February, 2012

Feb 12

Roots Manuva live at the Roundhouse


Standard Saturday night on the Northern line. A boozy bloke sat opposite me strikes up a conversation: “Do they ever have sniffer dogs at Chalk Farm station?”. He has a gnarley set of teeth, scraggy long hair tucked into his cap and a poorly concealed tinny on the go.

I tell him I’ve never seen dogs there and change the subject to Roots Manuva, who I’m on my way to see at the Roundhouse. “Yeah mate, I’m heading there too, s’posed to be on stage with them in fifteen”, he slurs. “Sure you are” I think to myself. We get to the stop and part ways. It’s snowing and I drop into the Enterprise for a cheeky pint and a jager for some pre-gig cockle warming.

Once in the upmarket surroundings of the Roundhouse I start to question its suitability for hosting the UK’s most revered grimey hip hop act. However when Rodney Smith bursts onto stage sporting a bowler hat, bow tie, cape and cane, I realise this is a different breed of hip hop artist. He is accompanied by a full band of synths, drums, bass, DJ and backup MCs, including… a man with scraggy long hair tucked into a cap. Trampy man is in fact Big Daddy Kope, one of Rodney’s latest collaborators.

Roots’ latest album ‘4everevolution’ is an absolute banger, bursting with genre defying tunes that are so phat they would give Rik Waller a very slow run for his money. The show kicks off with some of the album’s highlights, gradually warming up the frostbitten crowd, before slipping into a mix of all the old winners. And by the time we get to the inevitable inclusion of Witness, the audience is in full party mode and the venue is transformed.

Thoroughly boozed up and danced out, the contents of the Roundhouse spills out into a snowy Camden Town for the obligatory snowball fight.

Roots Manuva are a surprisingly excellent live act with some very tight musical performances from the band. I highly recommend catching them at one of their shows, or at the very least go and buy their latest record immediately. You won’t regret it.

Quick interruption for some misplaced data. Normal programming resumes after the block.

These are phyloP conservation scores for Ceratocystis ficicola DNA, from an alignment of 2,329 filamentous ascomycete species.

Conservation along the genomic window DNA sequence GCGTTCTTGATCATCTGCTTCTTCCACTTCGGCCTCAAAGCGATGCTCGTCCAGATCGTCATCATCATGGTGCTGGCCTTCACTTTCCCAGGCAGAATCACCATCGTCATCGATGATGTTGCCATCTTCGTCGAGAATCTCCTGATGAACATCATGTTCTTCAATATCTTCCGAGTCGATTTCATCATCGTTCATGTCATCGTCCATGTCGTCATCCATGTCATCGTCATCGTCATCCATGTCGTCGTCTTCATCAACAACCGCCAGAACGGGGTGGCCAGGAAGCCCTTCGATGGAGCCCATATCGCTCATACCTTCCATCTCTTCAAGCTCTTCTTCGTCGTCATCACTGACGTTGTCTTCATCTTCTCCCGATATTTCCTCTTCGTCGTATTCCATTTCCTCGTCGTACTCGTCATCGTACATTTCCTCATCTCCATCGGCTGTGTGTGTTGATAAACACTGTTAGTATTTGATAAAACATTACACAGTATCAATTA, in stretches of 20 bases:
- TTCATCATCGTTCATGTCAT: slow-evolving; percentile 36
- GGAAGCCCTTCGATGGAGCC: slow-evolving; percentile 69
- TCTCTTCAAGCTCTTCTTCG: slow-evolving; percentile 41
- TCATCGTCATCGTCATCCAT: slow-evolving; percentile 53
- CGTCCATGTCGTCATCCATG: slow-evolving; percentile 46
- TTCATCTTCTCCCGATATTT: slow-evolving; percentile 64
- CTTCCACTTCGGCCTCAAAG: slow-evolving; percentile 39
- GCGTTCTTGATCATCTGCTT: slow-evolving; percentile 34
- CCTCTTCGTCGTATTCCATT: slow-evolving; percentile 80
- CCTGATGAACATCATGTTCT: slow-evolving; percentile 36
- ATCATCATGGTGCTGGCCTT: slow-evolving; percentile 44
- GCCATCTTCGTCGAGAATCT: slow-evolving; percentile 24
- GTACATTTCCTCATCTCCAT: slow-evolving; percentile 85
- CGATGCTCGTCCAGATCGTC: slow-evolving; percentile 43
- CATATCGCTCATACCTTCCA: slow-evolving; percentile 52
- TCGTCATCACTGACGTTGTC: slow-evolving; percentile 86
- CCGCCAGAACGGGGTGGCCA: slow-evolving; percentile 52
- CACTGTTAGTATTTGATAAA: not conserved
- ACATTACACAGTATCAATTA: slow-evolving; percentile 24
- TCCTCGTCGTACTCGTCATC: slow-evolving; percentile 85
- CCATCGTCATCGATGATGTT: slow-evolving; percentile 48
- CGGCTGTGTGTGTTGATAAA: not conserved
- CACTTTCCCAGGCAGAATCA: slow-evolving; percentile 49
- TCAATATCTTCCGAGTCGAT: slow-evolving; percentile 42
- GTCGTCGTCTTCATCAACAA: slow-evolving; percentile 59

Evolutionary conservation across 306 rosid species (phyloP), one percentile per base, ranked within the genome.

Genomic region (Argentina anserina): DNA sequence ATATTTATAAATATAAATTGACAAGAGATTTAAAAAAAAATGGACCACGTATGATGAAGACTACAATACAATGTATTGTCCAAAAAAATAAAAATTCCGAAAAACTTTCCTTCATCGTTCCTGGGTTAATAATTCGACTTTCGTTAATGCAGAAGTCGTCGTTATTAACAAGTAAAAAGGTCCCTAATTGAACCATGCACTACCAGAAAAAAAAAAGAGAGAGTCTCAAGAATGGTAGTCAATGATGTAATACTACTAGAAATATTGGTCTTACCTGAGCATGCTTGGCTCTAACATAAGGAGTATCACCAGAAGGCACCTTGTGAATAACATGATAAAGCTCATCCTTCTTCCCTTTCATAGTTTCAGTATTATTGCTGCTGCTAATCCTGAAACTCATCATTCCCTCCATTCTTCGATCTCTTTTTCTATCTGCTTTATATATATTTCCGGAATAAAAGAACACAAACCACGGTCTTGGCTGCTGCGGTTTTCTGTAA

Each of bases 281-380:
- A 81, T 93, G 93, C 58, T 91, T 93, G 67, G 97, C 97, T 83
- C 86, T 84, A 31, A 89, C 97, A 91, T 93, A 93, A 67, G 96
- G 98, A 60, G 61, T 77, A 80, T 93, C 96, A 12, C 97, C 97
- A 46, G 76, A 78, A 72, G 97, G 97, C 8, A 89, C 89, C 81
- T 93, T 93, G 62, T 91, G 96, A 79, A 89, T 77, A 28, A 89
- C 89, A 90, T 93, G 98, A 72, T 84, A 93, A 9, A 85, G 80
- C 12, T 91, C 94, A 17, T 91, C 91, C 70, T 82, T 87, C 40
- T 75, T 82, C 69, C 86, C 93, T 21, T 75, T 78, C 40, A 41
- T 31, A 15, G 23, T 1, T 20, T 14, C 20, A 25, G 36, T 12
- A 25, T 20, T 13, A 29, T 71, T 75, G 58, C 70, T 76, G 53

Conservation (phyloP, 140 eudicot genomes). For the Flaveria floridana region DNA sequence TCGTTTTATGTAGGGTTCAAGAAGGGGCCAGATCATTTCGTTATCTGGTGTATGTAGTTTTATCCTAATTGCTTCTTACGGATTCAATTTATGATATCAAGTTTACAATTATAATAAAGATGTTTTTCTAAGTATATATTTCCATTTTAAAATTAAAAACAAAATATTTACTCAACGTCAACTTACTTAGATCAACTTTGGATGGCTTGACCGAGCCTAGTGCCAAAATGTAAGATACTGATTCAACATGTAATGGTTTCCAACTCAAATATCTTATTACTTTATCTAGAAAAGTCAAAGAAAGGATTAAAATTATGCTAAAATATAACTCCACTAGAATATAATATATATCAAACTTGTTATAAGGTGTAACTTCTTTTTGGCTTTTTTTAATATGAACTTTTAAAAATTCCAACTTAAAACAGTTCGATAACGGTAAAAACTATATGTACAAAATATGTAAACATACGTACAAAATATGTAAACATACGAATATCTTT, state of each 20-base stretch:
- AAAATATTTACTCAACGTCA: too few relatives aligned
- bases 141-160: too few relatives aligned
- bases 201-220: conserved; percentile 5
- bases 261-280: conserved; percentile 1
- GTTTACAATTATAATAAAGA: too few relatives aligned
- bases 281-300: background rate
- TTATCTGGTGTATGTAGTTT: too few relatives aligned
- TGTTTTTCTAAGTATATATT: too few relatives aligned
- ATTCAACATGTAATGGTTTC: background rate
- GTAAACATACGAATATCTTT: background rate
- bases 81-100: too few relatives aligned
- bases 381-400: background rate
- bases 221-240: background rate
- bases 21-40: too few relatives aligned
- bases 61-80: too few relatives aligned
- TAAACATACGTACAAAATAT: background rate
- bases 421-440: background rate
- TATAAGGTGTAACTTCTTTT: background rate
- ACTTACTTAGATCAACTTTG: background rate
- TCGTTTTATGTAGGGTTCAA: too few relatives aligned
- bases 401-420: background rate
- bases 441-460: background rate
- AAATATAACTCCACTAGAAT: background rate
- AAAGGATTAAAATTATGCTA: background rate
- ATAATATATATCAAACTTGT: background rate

Photobucket Words: Dickon Drury

Feb 12

Tribes open new night at Purple Turtle

Fresh from a whirlwind tour of the US, Camden treasures Tribes came back to their roots on Monday evening to headline a spankin’ new night at the freshly refurbished Purple Turtle in Mornington Crescent, just ahead of their nationwide NME tour.

The night itself marked the launch of ‘Tins on Toast’, a collaboration between Abolish Confusion & Club Bandangos, featuring DJ’s such as Steve Harris from XFM. Support came in the form of NME and Q favourites Dexters, who recently headlined Club NME at London’s KOKO with rave reviews.

There is quite obviously a lot of love for the Camden four-piece, as the place was packed out with fans both old and new. A huge roar came up from the bulging crowd as three of the lads came on stage to play a short acoustic set comprising of songs from their debut album, ‘Baby’. The band opened with Coming of Age which, even with the absence of drums, sounded as great as ever. The sing-alongs continued from the audience as they powered through favourites including Sappho, Corner of an English Field and Nightdriver, ending on the ever popular We Were Children.

Only time will tell for the Tins on Toast team whether this new venture will take off, but it certainly goes to show that bringing in big names like Tribes will draw a welcome crowd. I for one hope that each week can better the last, because it’s the most fun I’ve had on a Monday night in a long time!

Photobucket Words: Ceri Dixon